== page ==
High up in the mountains of Peru, a bright yellow creature staked out a “strategic spot.” It fluttered around waiting for an attractive female to pass by and chasing away anything else that dared approach.
Scientists spotted the “strongly territorial” insect — and discovered a new species.
Researchers climbed aboard a helicopter and flew into the Andes mountains in 2021, according to a study published Aug. 24 in the journal Zootaxa. They landed near the treeline just over 2 miles high.
Among some yellow flowers, researchers found several “rich yellow” butterflies eating, the study said. Intrigued, they captured 15 specimens and determined they were a new species: Catasticta copernicus, or the Copernicus dartwhite butterfly.
The Copernicus dartwhite butterfly has a “rich yellow” color with a black pattern, researchers said. It can reach just over 2 inches across and is “considerably larger” than other butterflies its related to. Researchers described it as a “beautiful, ‘sunny’” animal.
Photos show a male and female Copernicus dartwhite butterfly. Seen from the top, the butterfly has a zigzag black pattern along most of its wings. The top edge has thick black bands with yellow patches. Seen from the bottom, the butterfly has a paler yellow coloring, and its black pattern looks almost like a spider web.
While on their mountain expedition, researchers observed the mating behavior of Copernicus dartwhite butterflies. “Strongly territorial” males pick “strategic spots” along the trees and chase away other butterflies or insects that approach, the study said. When females fly by, the males chase after them.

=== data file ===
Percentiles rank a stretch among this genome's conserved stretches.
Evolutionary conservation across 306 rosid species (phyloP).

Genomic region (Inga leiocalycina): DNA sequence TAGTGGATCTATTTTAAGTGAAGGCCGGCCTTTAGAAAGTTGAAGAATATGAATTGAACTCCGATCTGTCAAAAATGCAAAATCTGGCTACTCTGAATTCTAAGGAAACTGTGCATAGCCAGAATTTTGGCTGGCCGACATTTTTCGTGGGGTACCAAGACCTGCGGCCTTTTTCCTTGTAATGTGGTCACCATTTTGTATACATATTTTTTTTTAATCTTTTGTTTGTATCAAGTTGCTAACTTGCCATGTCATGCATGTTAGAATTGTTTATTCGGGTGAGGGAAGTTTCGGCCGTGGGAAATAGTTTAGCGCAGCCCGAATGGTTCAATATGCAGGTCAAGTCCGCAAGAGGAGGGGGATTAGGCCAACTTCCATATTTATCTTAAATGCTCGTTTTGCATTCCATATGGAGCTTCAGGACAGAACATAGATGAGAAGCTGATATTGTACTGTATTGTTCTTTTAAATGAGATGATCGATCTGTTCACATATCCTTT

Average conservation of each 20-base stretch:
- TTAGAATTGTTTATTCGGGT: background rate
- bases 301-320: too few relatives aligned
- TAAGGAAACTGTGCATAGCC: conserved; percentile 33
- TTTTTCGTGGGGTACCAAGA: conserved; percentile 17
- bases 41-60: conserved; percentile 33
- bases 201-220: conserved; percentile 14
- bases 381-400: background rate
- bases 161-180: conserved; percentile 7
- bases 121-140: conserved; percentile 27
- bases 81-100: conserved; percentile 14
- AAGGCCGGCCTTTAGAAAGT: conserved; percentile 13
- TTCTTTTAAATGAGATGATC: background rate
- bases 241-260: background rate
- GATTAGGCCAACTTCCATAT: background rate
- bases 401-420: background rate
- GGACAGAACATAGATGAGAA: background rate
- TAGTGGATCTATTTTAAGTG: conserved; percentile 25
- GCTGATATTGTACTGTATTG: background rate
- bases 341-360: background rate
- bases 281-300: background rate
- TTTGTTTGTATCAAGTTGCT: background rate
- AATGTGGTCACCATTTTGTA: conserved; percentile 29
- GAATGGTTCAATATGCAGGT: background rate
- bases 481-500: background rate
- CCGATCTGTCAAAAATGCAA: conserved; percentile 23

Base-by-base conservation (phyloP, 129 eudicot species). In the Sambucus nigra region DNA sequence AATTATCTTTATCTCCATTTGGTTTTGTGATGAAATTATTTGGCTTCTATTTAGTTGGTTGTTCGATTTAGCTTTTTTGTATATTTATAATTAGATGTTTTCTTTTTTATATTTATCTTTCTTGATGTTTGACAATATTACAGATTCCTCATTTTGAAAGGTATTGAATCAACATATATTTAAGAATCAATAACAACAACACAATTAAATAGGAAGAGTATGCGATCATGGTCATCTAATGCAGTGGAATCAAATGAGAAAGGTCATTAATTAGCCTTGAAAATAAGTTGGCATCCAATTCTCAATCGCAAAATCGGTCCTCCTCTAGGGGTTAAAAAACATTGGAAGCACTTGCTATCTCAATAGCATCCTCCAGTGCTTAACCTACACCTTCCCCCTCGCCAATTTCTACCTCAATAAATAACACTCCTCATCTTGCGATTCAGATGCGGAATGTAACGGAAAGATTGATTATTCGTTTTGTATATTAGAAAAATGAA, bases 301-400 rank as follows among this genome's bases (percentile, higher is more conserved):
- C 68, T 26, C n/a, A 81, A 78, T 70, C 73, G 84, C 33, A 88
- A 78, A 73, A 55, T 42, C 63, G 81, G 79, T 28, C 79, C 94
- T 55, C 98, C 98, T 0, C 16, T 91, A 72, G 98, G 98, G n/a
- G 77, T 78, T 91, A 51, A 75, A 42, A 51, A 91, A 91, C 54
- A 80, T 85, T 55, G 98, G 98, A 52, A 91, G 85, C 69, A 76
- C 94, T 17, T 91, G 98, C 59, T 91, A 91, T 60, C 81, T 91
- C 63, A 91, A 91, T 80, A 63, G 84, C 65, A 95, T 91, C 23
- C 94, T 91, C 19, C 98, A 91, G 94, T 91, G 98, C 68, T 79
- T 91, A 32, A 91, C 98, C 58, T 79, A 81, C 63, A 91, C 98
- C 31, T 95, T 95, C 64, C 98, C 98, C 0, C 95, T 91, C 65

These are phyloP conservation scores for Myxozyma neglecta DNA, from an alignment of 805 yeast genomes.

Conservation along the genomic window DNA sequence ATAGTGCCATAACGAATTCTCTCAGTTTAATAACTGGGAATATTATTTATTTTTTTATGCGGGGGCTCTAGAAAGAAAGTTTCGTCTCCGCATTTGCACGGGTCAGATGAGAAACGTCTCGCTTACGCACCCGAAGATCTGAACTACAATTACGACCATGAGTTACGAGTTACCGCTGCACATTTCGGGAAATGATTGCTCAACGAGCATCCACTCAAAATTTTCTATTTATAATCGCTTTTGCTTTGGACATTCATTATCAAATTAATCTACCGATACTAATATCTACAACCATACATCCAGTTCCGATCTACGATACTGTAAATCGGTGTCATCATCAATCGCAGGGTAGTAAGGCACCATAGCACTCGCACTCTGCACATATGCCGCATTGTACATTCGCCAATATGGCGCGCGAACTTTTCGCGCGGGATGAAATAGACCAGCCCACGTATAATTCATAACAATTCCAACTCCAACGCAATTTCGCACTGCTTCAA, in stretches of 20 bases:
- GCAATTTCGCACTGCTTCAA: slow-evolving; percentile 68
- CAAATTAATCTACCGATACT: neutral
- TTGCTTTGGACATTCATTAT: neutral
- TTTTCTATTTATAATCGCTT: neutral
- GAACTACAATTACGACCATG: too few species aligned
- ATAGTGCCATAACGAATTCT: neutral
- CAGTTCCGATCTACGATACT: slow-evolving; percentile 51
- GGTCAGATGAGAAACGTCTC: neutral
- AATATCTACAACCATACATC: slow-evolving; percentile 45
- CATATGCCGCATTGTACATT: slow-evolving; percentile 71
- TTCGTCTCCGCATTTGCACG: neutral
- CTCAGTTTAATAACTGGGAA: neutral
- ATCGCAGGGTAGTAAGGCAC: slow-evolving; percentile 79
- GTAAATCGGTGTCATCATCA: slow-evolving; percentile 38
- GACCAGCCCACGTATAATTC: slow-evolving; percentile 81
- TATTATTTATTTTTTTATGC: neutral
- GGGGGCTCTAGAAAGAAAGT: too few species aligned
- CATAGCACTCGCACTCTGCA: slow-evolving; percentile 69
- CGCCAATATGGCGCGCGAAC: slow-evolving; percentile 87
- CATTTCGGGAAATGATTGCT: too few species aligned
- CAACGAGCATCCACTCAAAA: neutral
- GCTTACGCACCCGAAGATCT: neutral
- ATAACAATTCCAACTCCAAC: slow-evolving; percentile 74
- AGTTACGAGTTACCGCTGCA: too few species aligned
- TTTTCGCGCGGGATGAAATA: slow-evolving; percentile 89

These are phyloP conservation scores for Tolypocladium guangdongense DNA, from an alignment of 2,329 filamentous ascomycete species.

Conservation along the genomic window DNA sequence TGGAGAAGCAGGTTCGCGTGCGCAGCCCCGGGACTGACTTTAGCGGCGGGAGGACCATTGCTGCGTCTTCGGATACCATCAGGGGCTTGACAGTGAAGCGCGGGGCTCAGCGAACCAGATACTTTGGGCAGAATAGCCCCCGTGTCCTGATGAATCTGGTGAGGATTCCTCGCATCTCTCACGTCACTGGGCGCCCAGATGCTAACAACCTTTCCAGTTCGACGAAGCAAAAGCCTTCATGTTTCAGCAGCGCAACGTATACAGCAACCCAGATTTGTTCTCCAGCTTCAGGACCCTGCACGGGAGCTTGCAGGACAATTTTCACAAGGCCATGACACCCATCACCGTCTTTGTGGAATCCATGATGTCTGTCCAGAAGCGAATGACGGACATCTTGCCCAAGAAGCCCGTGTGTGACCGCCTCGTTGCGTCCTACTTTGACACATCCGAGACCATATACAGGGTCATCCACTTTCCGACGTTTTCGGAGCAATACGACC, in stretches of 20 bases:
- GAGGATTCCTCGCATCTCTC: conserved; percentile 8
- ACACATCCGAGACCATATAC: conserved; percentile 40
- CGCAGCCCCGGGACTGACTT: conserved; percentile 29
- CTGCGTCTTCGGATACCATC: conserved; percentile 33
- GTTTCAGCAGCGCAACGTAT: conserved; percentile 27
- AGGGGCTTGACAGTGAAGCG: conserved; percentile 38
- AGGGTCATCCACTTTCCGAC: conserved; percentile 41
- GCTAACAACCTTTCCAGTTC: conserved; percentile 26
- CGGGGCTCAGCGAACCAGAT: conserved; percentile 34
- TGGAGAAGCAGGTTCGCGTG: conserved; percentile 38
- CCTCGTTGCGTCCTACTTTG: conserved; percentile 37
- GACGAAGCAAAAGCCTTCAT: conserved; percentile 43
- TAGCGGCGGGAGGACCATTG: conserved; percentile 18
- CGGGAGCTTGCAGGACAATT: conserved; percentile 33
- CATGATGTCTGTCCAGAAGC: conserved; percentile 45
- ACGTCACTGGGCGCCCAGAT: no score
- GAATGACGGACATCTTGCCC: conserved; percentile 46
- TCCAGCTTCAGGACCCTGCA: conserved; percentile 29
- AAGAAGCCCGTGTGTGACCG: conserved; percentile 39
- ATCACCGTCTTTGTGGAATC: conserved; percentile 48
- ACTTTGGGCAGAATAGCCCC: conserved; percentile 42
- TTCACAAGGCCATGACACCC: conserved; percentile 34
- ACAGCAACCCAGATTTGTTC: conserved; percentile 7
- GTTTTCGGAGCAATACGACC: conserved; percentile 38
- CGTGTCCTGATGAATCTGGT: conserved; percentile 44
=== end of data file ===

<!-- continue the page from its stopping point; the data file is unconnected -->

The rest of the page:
Copernicus dartwhite butterflies were also “frequently found feeding on the yellow flowers,” researchers said. The species was found in two locations, Ayacucho and Apurímac in south-central Peru.
Researchers named the species after the 15th century astronomer Nicolaus Copernicus.
On another survey in the mountains of Junín province, researchers spotted a different yellow butterfly “patrolling above the bushes.” They captured 27 specimens and, upon taking a closer look, discovered a second new species: Catasticta buszkoi, or Buszko’s dartwhite butterfly.
Buszko’s dartwhite butterfly is a lighter yellow color and measures less than 2 inches across, the study said. Photos show the butterfly’s dark black patterning. Its underside looks almost like a stained glass window.
Researchers named this species after Jarosław Buszko, “an eminent Polish entomologist,” the study said.
The new species were identified by their size, pattern, color and genitalia, researchers said. DNA analysis confirmed the new species were distinct from other dartwhite butterflies.
Junín province is about 140 miles northeast of Lima. Ayacucho and Apurímac are nearby areas about 350 miles southeast of Lima.
The research team included Tomasz W. Pyrcz, Christer Fåhraeus, Pierre Boyer, Oscar Mahecha-J., Jadwiga Lorenc-Brudecka, Kamila S. Zając, Keith R. Willmott and Sebastián Padrón. Researchers also studied several other butterfly species.
Source : Miami Herald